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[mag-uh t] /ˈmæg ət/
a soft-bodied, legless larva of certain flies.
Archaic. an odd fancy; whim.
Origin of maggot
late Middle English
1425-75; late Middle English magot, magat, unexplained variant of maddock, Middle English mathek < Old Norse mathkr; akin to Danish maddik maggot, Old English matha, mathu grub, maggot, Old High German mado maggot Unabridged
Based on the Random House Dictionary, © Random House, Inc. 2015.
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Examples from the Web for maggot
Historical Examples
  • I always suspected it; it's a maggot in the brain and nothing more; what a rotten lot of people!

    The Possessed Fyodor Dostoevsky
  • He staggered to his feet, and saw that his visitors were the two villains, maggot and Bloodhound.

    City Crimes Greenhorn
  • Front region of maggot of Blow-fly (Calliphora) showing diagrammatically the imaginal discs, which are shaded.

    The Life-Story of Insects Geo. H. Carpenter
  • She's got some maggot in her brain, and she wants to air it.

    Sarah's School Friend May Baldwin
  • He had seen a great vision and was as a god, and he could feel only profound and awful pity for this maggot of a man.

    Martin Eden Jack London
  • maggot explained how he had obtained the jewels, and then asked what they were worth.

  • maggot led the way, and he walked straight to the old shaft where his hopeful son lay.

  • When grown with the former, they are said to be less affected by the maggot.

  • The maggot isolates itself to the best of its power and withdraws from the garish day before contracting into a little keg.

    The Life of the Fly J. Henri Fabre
  • My aunt Jane would not come for some maggot or other; and as for Jem!

    Mary Barton Elizabeth Cleghorn Gaskell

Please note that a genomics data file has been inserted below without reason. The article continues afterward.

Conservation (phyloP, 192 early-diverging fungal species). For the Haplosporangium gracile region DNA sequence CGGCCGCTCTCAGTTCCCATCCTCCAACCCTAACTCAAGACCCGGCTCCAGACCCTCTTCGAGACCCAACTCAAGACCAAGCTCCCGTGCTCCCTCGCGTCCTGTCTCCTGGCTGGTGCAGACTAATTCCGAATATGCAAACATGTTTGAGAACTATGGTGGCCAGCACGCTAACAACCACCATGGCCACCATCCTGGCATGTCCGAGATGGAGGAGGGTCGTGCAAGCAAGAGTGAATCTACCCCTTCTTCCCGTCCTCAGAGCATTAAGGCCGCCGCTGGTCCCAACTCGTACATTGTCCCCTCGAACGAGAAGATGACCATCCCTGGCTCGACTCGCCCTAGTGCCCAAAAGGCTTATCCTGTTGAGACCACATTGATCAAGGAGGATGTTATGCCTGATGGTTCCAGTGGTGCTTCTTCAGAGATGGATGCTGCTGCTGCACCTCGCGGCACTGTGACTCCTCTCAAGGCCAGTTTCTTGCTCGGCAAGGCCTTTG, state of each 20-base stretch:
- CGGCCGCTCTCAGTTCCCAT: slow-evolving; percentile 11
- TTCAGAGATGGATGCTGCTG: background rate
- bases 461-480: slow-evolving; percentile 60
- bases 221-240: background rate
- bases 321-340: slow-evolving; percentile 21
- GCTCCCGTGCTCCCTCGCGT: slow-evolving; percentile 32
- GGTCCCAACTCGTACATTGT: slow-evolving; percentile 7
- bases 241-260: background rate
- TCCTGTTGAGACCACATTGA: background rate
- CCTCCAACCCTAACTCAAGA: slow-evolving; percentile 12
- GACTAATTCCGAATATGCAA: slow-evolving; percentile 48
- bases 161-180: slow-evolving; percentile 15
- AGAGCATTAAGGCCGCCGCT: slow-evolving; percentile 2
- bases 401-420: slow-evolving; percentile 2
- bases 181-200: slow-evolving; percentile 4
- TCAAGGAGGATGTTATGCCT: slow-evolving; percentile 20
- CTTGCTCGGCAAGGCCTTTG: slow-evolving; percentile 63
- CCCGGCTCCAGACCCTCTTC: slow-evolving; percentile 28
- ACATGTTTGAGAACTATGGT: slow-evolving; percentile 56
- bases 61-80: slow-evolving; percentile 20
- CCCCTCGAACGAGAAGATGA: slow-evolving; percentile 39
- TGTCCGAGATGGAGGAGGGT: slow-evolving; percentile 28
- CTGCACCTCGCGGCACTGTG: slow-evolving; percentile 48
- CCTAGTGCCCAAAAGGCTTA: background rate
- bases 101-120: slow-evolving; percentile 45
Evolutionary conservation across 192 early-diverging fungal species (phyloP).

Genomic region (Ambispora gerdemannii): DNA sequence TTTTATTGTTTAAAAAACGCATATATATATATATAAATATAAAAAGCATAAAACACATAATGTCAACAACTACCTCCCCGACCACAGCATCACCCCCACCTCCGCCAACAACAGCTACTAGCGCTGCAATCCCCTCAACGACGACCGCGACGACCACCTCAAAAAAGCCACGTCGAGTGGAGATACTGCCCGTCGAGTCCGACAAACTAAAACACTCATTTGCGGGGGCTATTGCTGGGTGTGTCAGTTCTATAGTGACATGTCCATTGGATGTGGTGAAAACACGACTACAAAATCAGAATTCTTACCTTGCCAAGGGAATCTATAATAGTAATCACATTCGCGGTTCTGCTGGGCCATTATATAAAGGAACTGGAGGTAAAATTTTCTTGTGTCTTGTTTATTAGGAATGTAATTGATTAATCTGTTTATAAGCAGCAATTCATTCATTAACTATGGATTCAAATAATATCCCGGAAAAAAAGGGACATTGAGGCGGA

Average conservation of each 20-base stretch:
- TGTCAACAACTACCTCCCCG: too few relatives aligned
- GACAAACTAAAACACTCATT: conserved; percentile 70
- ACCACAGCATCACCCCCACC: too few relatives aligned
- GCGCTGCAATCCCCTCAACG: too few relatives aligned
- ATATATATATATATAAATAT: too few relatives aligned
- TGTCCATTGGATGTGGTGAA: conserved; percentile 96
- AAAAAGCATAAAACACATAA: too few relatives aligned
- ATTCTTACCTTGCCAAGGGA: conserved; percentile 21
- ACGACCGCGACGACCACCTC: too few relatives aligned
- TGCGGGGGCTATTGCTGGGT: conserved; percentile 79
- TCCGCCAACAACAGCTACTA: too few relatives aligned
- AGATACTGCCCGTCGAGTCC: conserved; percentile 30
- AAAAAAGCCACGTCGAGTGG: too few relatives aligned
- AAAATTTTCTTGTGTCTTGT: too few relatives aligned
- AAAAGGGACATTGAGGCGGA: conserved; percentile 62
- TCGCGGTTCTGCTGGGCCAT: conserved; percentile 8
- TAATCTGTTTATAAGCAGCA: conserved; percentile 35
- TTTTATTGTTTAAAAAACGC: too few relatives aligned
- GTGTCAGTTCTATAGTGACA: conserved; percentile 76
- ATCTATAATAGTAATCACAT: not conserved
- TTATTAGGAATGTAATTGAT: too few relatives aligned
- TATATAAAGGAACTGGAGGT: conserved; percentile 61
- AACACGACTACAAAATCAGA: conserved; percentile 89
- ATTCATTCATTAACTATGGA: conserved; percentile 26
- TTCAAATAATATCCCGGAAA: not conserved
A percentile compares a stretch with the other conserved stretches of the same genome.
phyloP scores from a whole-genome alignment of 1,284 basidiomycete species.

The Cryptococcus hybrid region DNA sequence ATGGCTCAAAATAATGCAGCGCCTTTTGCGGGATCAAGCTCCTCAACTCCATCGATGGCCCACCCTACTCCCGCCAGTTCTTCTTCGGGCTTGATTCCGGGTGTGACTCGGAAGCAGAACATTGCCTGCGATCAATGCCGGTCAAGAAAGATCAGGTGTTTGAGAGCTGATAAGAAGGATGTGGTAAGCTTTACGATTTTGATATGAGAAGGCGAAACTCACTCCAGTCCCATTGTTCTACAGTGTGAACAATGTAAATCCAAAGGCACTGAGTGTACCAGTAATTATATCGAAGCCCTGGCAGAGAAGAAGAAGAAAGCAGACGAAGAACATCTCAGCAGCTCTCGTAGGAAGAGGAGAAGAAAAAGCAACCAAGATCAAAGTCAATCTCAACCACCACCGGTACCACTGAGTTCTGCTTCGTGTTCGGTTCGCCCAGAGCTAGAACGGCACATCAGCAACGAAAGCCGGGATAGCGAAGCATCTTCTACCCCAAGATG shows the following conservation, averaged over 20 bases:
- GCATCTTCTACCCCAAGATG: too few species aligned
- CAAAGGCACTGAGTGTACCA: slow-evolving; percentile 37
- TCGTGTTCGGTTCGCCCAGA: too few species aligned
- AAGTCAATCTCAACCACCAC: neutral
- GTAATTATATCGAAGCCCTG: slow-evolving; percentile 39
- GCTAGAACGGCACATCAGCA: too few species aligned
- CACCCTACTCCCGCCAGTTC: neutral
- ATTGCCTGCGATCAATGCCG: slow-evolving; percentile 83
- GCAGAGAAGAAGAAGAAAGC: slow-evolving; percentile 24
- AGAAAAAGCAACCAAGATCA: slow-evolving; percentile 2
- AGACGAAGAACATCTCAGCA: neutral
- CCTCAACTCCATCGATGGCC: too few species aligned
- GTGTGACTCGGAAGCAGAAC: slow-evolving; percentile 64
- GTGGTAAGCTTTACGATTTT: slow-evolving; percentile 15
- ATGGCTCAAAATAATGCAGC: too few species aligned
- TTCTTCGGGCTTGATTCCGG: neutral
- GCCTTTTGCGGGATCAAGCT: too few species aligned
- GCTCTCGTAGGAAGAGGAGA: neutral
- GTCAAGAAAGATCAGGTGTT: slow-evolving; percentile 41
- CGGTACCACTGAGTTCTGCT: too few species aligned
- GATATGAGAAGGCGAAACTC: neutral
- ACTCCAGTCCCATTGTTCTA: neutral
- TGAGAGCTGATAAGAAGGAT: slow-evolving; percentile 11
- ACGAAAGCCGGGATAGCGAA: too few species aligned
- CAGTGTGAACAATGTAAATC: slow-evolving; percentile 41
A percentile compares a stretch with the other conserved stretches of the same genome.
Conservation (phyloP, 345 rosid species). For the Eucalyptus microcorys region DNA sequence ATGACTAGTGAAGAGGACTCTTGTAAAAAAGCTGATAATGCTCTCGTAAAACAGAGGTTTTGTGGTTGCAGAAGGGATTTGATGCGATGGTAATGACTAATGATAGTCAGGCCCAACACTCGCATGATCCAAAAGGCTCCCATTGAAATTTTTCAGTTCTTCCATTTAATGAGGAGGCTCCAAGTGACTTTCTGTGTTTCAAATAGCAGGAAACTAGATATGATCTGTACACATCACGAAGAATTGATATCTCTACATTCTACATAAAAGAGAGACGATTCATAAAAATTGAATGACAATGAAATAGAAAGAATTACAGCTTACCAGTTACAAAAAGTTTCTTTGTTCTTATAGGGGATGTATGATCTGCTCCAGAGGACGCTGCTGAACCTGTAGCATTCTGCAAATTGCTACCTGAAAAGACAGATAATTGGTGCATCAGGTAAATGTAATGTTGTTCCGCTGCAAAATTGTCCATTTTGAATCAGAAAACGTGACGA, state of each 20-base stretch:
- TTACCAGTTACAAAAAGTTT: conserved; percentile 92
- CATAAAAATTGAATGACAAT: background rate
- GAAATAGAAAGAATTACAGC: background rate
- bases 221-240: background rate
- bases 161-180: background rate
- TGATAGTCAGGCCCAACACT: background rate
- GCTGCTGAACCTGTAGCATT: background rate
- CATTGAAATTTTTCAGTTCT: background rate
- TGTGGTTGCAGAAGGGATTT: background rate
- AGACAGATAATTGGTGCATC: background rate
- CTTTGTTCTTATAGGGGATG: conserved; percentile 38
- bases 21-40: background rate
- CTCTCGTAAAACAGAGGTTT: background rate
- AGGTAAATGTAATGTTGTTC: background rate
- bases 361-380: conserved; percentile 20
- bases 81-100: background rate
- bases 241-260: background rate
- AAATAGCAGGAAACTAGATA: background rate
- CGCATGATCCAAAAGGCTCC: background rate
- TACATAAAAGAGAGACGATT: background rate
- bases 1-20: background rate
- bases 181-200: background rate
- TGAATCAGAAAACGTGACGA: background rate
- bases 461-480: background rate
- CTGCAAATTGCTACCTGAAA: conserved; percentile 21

British Dictionary definitions for maggot


the soft limbless larva of dipterous insects, esp the housefly and blowfly, occurring in decaying organic matter
(rare) a fancy or whim
Word Origin
C14: from earlier mathek; related to Old Norse mathkr worm, Old English matha, Old High German mado grub
Collins English Dictionary - Complete & Unabridged 2012 Digital Edition
© William Collins Sons & Co. Ltd. 1979, 1986 © HarperCollins
Publishers 1998, 2000, 2003, 2005, 2006, 2007, 2009, 2012
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Word Origin and History for maggot

late 15c., probably an unexplained variant of Middle English maðek, from Old English maða "maggot, grub," from Proto-Germanic *mathon (cf. Old Norse maðkr, Old Saxon matho, Middle Dutch, Dutch made, Old High German mado, German Made, Gothic maþa "maggot"). Figurative use "whim, fancy, crotchet" is 1620s, from the notion of a maggot in the brain.

Online Etymology Dictionary, © 2010 Douglas Harper
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maggot in Medicine

maggot mag·got (māg'ət)
The legless, soft-bodied, wormlike larva of any of various flies of the order Diptera, often found in decaying matter.

The American Heritage® Stedman's Medical Dictionary
Copyright © 2002, 2001, 1995 by Houghton Mifflin Company. Published by Houghton Mifflin Company.
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Slang definitions & phrases for maggot



A white person; ofay: Maggot: street slang for anyone white (1980s+ Black)

Related Terms

enough to gag a maggot

The Dictionary of American Slang, Fourth Edition by Barbara Ann Kipfer, PhD. and Robert L. Chapman, Ph.D.
Copyright (C) 2007 by HarperCollins Publishers.
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